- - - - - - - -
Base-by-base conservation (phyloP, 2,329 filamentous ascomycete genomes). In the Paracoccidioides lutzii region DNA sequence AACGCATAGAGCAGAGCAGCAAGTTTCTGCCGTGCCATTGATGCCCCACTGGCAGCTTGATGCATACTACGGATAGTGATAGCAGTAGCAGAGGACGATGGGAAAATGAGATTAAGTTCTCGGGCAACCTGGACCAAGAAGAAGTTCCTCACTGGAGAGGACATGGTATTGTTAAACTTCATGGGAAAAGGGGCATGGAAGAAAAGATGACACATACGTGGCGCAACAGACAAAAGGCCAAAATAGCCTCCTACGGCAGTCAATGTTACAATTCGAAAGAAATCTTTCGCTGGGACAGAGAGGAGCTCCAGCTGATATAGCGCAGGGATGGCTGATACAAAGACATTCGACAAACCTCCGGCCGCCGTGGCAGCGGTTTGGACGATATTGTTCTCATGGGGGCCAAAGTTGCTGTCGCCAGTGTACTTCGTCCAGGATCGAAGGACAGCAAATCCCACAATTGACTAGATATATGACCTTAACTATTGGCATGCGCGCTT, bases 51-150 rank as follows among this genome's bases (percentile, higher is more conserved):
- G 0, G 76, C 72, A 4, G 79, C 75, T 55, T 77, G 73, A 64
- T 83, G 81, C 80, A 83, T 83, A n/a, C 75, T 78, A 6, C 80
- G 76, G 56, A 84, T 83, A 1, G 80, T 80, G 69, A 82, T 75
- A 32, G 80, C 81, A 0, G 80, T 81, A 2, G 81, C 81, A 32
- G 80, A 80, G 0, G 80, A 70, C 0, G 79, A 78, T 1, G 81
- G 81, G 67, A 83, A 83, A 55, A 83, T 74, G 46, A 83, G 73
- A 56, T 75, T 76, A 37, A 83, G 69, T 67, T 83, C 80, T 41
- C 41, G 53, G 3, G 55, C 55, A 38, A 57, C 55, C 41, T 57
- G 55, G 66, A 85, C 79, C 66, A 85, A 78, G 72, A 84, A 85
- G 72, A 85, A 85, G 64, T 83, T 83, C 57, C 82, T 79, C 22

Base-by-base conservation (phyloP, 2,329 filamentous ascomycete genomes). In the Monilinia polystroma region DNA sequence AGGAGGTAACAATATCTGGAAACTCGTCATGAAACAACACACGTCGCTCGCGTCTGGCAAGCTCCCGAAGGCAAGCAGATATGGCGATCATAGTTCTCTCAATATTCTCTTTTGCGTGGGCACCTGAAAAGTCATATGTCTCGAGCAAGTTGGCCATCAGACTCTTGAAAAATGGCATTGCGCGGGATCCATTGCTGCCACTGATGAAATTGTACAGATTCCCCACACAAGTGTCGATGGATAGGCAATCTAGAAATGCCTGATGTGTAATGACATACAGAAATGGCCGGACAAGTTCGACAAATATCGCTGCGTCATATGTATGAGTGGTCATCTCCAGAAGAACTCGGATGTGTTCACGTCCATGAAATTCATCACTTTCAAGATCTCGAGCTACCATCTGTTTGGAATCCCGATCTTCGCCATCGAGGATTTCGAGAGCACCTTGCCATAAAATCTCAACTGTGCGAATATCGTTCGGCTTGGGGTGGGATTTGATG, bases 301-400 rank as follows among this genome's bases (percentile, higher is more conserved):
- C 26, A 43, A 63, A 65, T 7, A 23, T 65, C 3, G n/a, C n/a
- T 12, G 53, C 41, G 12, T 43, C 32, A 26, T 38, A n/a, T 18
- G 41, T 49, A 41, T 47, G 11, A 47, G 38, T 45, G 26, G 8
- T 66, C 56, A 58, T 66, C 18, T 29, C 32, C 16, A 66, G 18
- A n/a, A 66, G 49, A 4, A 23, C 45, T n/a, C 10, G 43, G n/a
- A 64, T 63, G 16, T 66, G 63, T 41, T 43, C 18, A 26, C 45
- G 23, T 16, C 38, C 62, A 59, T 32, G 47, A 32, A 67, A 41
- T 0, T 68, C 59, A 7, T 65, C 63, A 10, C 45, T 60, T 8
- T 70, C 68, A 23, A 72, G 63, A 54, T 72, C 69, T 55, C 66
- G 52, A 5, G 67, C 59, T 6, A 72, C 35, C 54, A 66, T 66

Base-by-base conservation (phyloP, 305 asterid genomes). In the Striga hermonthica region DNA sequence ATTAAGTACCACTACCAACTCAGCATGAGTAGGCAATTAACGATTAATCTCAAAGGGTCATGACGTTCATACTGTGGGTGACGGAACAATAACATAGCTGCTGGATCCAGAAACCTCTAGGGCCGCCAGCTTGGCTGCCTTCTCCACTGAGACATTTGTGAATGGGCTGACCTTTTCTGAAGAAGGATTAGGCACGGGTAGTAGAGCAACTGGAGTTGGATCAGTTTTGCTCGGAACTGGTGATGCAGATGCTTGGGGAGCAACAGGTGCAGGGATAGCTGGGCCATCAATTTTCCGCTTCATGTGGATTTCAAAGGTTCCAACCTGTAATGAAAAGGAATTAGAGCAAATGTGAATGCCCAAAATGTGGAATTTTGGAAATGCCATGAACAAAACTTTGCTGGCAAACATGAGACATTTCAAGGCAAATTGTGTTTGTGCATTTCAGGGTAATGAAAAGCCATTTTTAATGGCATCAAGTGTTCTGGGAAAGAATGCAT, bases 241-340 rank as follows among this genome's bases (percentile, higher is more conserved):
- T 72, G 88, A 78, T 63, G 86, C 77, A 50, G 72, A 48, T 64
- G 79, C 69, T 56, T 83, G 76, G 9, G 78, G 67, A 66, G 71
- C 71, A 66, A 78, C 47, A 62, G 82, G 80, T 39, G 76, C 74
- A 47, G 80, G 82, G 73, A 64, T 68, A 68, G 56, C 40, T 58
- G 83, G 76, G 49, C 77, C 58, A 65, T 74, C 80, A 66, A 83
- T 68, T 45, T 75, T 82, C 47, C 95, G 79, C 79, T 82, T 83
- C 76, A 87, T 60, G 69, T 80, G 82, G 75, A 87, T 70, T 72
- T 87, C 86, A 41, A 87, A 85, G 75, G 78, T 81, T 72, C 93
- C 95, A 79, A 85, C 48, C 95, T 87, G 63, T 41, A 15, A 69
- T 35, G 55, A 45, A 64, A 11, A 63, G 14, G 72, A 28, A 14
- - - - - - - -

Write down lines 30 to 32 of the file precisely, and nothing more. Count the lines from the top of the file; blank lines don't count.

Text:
- C 76, A 87, T 60, G 69, T 80, G 82, G 75, A 87, T 70, T 72
- T 87, C 86, A 41, A 87, A 85, G 75, G 78, T 81, T 72, C 93
- C 95, A 79, A 85, C 48, C 95, T 87, G 63, T 41, A 15, A 69